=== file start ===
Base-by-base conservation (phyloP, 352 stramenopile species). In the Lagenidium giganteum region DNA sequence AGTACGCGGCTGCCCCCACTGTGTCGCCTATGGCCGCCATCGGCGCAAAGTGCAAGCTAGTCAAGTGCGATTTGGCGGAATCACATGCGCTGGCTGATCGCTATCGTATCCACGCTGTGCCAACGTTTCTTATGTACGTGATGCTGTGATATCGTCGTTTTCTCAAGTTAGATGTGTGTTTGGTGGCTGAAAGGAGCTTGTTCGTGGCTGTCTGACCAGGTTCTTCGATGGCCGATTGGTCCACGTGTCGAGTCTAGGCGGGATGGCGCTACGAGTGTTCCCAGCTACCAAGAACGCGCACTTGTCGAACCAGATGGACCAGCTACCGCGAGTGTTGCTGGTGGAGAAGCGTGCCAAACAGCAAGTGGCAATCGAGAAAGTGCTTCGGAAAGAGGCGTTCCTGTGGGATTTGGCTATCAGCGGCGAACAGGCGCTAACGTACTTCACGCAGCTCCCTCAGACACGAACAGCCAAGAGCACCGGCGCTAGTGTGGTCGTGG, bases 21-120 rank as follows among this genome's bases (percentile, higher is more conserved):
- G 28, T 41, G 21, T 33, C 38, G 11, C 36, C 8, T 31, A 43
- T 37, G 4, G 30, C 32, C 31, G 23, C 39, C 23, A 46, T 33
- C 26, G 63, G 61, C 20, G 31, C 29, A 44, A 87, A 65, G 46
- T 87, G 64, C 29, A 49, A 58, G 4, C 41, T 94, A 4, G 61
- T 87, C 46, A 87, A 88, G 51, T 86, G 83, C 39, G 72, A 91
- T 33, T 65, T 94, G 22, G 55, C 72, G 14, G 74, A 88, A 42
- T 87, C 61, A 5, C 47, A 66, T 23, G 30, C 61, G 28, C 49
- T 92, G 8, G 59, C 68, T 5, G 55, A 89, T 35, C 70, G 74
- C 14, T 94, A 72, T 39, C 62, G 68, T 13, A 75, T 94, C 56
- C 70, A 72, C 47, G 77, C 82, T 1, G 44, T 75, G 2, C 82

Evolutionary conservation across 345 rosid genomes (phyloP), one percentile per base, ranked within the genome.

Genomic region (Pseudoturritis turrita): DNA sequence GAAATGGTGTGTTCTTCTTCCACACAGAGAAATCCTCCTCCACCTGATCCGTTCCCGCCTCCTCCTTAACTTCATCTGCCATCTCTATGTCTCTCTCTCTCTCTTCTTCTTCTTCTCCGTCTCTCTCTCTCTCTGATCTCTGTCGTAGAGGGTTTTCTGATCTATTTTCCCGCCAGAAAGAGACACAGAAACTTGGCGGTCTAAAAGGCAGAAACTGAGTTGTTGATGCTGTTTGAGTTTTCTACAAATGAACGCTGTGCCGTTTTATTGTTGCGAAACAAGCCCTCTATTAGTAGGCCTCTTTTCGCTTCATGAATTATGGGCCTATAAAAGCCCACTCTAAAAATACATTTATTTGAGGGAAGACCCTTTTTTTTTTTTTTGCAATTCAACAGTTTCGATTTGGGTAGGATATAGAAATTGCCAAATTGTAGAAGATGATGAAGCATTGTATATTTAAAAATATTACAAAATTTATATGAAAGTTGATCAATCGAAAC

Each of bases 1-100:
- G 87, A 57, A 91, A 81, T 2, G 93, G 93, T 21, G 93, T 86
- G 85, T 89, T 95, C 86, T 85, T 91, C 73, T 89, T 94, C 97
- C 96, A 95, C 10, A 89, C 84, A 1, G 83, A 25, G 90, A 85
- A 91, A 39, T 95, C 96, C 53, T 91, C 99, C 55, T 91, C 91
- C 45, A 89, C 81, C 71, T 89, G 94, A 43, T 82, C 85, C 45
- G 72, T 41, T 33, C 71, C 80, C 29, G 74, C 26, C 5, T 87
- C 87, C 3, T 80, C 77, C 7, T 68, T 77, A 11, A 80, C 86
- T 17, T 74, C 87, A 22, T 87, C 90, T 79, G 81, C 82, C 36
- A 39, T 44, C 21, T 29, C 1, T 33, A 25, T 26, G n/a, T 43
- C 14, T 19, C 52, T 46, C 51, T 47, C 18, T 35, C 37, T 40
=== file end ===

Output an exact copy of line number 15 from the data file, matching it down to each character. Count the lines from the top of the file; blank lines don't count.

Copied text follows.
- G 87, A 57, A 91, A 81, T 2, G 93, G 93, T 21, G 93, T 86